14-15     A cage of heavy iron bars (10 foot cube) surrounds the wielder.
16-17     Each piece of non-magical headgear within 20 feet (including helmets) changes to a skullcap topped by a bladed device, the blades turning in any breeze.
18-22     The target’s color turns to hot pink for 1d10 days.
23-25     All gold within 10 feet of the wielder permanently turns to lead.
26-29     The target is covered with a thick layer of honey. This causes disadvantage on Dexterity saving throws until removed.
30-32     In each of the next 5 rounds, 2d4 sp shoot from forth from the wielder’s ears.
33-34     The target is garbed in a beautiful, well-tailored, embroidered silk coat (2000 gp value but it is magical and can be dispelled).
35-39    You cast polymorph. Target must make a Wisdom saving throw or turn into a giant rabbit.
40-41    The target grows a large moustache in 1 round (possibly with goatee).
42-43    Thousands of horseflies fill the area within 30 feet of the wielder, causing disadvantage and interfering with concentration of spells. They remain for 5d4 rounds but will not leave the area except to follow honey.
44-48    You cast Otto's irresistible dance. Target gets no saving throw and is affected for 3 rounds.
49-52    A stream of acid shoots out to 10' range inflicting 4d6 damage on a failed Dexterity saving throw or half as much on a successful one.
53-55    Band instruments appear between the wielder and the target. They play loudly and march back and forth for 1d4+2 rounds, as if used by invisible musicians, then vanish. Anyone trying to interfere takes 2d6 damage and is knocked prone.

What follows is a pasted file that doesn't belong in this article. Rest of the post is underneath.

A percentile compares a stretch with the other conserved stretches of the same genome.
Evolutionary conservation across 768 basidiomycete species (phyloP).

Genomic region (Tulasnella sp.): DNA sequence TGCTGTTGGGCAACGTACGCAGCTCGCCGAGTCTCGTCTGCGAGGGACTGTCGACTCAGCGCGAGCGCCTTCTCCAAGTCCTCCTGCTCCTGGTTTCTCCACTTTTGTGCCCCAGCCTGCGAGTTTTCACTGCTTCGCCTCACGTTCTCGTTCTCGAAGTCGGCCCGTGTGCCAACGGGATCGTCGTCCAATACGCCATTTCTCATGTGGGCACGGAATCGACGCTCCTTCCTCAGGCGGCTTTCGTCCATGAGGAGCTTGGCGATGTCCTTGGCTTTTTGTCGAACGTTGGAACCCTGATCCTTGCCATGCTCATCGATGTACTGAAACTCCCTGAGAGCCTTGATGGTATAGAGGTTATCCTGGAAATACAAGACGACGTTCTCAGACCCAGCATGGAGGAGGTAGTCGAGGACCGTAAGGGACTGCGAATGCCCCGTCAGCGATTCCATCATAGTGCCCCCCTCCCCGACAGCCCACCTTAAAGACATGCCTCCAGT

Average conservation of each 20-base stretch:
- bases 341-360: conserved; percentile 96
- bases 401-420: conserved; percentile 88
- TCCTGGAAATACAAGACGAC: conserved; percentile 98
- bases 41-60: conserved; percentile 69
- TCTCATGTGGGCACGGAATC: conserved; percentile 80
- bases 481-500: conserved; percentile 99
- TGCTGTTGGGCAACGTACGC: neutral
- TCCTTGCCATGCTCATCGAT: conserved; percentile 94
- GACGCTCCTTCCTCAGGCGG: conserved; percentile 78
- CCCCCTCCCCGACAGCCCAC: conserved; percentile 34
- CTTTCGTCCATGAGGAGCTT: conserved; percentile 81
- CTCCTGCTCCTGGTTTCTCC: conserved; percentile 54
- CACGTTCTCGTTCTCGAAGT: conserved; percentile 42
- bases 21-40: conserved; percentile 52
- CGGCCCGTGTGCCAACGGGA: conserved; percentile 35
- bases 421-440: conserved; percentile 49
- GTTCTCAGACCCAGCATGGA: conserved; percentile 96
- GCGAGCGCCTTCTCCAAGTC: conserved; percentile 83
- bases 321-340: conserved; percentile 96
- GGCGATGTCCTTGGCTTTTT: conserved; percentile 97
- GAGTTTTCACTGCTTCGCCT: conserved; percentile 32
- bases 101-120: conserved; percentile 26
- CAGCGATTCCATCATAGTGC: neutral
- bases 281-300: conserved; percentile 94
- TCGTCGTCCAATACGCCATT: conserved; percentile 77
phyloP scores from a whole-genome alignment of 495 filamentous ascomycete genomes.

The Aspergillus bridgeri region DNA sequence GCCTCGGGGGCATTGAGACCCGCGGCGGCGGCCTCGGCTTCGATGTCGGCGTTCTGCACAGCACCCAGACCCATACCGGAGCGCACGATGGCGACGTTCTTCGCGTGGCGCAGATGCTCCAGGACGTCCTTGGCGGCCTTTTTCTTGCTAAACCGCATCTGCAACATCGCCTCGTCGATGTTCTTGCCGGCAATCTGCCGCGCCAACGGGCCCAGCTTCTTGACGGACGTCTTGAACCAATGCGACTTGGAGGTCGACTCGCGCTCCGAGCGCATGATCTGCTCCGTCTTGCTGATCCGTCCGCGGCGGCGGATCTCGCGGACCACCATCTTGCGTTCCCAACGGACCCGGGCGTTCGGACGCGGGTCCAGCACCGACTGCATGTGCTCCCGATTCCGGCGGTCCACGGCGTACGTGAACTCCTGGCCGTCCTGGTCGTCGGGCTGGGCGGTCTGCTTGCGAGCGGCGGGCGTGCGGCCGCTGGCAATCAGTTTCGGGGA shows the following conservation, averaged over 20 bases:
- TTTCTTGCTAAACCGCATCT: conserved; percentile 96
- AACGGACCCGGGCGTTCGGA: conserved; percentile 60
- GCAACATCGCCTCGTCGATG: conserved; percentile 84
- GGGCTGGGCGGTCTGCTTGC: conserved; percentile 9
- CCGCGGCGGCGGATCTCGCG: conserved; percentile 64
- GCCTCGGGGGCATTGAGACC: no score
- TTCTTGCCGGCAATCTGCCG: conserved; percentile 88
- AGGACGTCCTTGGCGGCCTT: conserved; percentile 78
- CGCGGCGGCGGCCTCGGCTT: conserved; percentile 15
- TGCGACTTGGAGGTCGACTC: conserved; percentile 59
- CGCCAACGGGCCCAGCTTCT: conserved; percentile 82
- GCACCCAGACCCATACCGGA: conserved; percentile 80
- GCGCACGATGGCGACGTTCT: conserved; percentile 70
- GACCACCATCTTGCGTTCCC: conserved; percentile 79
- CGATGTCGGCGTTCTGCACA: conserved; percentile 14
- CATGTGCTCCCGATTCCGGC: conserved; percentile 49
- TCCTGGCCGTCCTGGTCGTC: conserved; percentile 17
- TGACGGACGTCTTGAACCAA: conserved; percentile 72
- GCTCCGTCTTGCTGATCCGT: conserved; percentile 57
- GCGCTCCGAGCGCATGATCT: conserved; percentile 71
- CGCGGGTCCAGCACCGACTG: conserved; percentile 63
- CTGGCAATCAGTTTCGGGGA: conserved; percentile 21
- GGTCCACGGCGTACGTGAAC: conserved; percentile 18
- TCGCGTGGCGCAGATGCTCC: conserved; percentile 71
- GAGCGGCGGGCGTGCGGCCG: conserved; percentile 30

56-57    A tree grows under the wielder, lifting to the ceiling or 50 feet height, whichever is less.
58-62    100 dead and putrid fish rain down within 30 feet of the wielder.
63-68    You cast faerie fire on the target (no saving throw) for 5 rounds, and then the wielder vanishes (greater invisibility) for 1d4+1 rounds.
69-70    The sound of bells ring forth from the wand, drowning out all noise and speech (deafened with no save) for 1d4+1 rounds.
71-75    You cast dispel magic on everything within 20 feet of the wand.
76-77    You polymorph yourself into a mule-centaur (no saving throw).
78-84    You cast conjure minor elementals.
85-86    The target gains 1d4+9 hit points (as the spell false life) which last for 1 hour.
87-90    You cast levitate on yourself (no saving throw), hovering 20 feet up for 1d4+2 rounds before suddenly dropping.
91-95    Eight fiery spheres of different hues shoot forth one at a time from the wand, striking the target and seemingly causing great amounts of damage (actually 1 hp damage from each).
96-99    All non-magical weapons held in hand within 30 feet of the wand turn into bunches of flowers.
00         You cast disintegrate at the target (60 foot range).